November 23, 2005

Government-Enforced Mulligans For The Rich!

The Twin Cities International Airport has occupied its present location for around eighty years. It became a central source of noise pollution during World War II (when it was a major Air Corps training center) and again at the dawn of the jet age. It's a fair bet than almost none of the residents under the immediate glidepath in the late eighties and early nineties bought their houses without realizing that there was a big huge freaking airport withi a zillion jets a day going overhead when they bought their houses.

Nonetheless, the residents of Richfield and Bloomington who lived under the glidepaths - nearly all of whom had purchased their houses voluntarily - managed during the eighties and nineties to find some lawyers who managed to win a couple of huge class-action lawsuits that required the Metro Airport Commission to buy out some houses at market rates, and pay for extensive soundproofing of others. This money - taxpayer funded, natch - was essentially a government-funded mulligan for people with the money and clout to force government to pay for their own bad decision (exceptions existed, of course; they were just that, exceptions).

That was part of a wave of suits, decisions and (worst of all) legislation starting in the early nineties which tended to relieve people of the responsibility for their own choices: the Minnesota Tobacco lawsuit was the first chink in the armor of "personal responsibility" for one's own addictions of choice; suits against fast food restaurants, gun manufacturers ("Nobody would rob a bank/kill oneself if it weren't for those evil gun manufacturers!"), and now bars and restaurants that allowed people to smoke (and attend or leave by their own choice).

The next front: Light.

Looked at the condo and loft market in the downtowns lately? I gotta confess, I love 'em. If I had the money (and I do mean a LOT of it; most of the downtown lofts and condos in this past month's Condo and Loft tour started in the mid-$200,000s, and some went well into seven figures), the idea of living in the hustle and bustle of one of the downtowns would be mighty attractive (combined, naturally, with the lake cabin that would accompany my having that kind of money, to boot, assuming I didn't have kids to raise, which I of course do, which renders the whole exercise totally hypothetical).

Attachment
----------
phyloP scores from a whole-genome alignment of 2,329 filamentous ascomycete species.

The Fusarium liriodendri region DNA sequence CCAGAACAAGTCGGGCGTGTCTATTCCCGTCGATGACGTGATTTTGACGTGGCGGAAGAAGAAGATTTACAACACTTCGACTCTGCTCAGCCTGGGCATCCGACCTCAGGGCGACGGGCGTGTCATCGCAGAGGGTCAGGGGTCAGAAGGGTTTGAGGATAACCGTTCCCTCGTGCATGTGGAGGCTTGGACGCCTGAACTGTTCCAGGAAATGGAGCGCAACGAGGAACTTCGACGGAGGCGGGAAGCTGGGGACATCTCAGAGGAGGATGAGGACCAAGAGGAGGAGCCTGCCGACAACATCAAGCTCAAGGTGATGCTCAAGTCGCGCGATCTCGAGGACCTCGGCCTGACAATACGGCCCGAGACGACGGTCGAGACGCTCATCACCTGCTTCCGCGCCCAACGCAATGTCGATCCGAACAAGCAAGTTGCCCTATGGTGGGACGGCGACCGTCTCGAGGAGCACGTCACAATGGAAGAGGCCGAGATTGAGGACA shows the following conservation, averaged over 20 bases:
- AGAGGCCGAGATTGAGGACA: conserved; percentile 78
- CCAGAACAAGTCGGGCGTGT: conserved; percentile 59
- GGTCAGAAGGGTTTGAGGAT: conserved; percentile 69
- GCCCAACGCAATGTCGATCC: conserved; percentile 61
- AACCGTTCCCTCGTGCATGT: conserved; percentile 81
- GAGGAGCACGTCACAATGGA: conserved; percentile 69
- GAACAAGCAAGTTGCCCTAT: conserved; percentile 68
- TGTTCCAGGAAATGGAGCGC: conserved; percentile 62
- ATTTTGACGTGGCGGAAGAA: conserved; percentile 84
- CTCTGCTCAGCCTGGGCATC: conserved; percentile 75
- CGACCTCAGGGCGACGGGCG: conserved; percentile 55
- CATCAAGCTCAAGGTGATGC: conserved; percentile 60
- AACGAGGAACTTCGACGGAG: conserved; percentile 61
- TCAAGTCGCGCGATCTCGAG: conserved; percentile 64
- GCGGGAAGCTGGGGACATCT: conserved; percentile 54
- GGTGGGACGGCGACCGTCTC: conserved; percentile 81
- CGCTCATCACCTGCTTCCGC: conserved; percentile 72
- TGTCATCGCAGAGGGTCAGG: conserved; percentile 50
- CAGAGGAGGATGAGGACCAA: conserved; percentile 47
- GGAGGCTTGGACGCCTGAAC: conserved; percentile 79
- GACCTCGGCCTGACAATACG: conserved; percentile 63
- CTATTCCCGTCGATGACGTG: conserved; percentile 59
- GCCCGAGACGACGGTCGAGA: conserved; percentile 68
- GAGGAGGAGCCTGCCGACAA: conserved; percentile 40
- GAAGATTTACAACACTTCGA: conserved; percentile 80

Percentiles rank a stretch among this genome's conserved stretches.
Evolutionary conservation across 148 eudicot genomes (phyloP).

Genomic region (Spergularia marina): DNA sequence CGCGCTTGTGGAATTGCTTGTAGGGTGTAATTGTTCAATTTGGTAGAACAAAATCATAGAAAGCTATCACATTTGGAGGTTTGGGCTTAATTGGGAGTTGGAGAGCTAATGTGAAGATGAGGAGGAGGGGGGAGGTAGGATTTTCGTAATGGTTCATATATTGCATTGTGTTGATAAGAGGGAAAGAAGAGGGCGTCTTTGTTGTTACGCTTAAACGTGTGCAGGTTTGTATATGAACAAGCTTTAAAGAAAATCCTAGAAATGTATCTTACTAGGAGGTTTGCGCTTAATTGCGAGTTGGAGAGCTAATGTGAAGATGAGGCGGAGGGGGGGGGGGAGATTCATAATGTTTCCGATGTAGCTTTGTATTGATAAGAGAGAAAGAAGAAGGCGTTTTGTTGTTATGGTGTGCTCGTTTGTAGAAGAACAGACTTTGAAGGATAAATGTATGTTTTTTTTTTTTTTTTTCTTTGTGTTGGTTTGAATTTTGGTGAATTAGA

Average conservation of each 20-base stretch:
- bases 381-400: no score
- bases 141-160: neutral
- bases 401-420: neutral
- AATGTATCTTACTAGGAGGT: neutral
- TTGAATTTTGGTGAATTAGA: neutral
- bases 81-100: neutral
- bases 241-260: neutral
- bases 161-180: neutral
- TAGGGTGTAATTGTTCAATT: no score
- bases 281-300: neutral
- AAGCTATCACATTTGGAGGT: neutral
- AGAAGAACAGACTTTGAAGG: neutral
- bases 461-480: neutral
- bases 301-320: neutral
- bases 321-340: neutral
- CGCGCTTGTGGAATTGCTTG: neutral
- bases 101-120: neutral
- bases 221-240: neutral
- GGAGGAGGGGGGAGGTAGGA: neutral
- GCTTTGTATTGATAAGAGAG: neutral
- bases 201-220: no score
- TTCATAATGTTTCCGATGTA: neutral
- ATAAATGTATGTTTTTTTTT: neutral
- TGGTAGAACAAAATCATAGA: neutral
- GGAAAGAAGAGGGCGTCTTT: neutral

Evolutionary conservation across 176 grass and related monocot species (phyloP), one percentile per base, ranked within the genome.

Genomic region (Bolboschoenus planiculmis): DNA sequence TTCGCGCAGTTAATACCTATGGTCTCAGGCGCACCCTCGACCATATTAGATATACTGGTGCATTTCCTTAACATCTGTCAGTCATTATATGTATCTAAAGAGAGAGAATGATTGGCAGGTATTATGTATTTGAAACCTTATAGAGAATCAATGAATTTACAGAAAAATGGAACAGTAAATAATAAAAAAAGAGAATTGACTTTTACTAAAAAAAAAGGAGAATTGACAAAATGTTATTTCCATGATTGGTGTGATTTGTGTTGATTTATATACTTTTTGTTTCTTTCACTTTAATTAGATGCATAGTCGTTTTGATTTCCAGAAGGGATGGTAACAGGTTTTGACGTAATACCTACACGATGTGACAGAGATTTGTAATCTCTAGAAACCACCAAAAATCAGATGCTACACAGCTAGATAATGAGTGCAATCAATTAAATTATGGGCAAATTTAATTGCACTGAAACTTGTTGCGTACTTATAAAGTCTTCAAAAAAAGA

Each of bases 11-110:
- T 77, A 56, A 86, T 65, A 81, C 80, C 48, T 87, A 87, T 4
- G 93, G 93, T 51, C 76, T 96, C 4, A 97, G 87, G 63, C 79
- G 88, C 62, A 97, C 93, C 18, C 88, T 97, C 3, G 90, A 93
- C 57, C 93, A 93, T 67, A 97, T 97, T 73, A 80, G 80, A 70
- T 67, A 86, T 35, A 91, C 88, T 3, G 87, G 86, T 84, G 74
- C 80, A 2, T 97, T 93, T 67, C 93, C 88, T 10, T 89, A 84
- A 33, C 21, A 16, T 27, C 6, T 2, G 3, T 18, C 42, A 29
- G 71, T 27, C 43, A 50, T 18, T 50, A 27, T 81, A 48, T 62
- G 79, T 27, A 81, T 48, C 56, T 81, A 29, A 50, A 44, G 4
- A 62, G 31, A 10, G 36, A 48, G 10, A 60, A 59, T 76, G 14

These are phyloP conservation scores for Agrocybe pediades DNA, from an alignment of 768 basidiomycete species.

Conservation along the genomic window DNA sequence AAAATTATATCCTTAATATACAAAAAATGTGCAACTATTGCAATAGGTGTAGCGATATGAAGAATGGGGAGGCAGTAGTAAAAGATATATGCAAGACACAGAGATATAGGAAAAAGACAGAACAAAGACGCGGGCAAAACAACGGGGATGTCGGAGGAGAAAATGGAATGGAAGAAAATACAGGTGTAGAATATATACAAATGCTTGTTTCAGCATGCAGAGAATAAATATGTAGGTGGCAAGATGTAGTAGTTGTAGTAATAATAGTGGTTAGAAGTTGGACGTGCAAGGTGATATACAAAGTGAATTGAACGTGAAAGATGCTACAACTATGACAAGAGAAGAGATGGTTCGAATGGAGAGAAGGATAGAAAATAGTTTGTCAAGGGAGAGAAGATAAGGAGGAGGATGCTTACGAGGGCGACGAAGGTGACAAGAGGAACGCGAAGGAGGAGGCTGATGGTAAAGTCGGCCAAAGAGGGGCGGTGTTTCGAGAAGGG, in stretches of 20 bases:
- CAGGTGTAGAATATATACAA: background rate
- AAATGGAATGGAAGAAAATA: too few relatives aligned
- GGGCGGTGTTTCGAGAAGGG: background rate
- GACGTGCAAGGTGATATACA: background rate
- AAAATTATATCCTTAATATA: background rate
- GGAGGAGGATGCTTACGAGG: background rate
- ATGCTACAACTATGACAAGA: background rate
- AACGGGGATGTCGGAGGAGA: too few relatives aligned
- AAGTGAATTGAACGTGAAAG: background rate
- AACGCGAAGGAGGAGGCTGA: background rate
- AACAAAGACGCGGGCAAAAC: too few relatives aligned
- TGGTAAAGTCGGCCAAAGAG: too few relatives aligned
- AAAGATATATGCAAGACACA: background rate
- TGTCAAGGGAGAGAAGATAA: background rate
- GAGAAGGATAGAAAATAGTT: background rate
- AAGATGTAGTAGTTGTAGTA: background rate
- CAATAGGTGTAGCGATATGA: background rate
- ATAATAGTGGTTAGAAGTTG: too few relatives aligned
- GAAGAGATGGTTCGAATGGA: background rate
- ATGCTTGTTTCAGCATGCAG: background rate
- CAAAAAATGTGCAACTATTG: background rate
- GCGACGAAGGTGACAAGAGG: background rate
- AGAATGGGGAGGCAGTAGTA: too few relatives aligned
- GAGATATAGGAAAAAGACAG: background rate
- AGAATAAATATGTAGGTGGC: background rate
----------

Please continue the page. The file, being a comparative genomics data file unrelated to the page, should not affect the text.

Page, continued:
Lots of people do have the money, of course; both downtowns are sprouting new condo/loft developments in droves, from rough-n-ready converted industrial space (the old Cream of Wheat plant in Northeast Minneapols (low to mid 200Ks) to posh office renovations (the old Great Northern building on Kellogg in Saint Paul, $200s to $650ish), to huge new developments ("The Bridges" commercial/condo development on the West Side of St. Paul, $200ish to $1.2 Million).

You'll notice that very few of these developments have more than two bedrooms; these are not aimed at families. The market is the coming horde of retiring baby boomers, looking to downsize and live closer to the places they want to be. And they're willing to pay a lot for it, apparently; every month seems to bring another huge development.

And they want results. And as Baby Boomers, they were raised knowing how to take advantage of one social mulligan after another (spend too much time protesting Vietnam? No problem. Get pregnant and don't want to carry a baby to term? Roe v. Wade to the rescue! Didn't save enough money? Don't worry, Social Security will save you, even if it's bankrupt for everyone after you), they know how to get their way.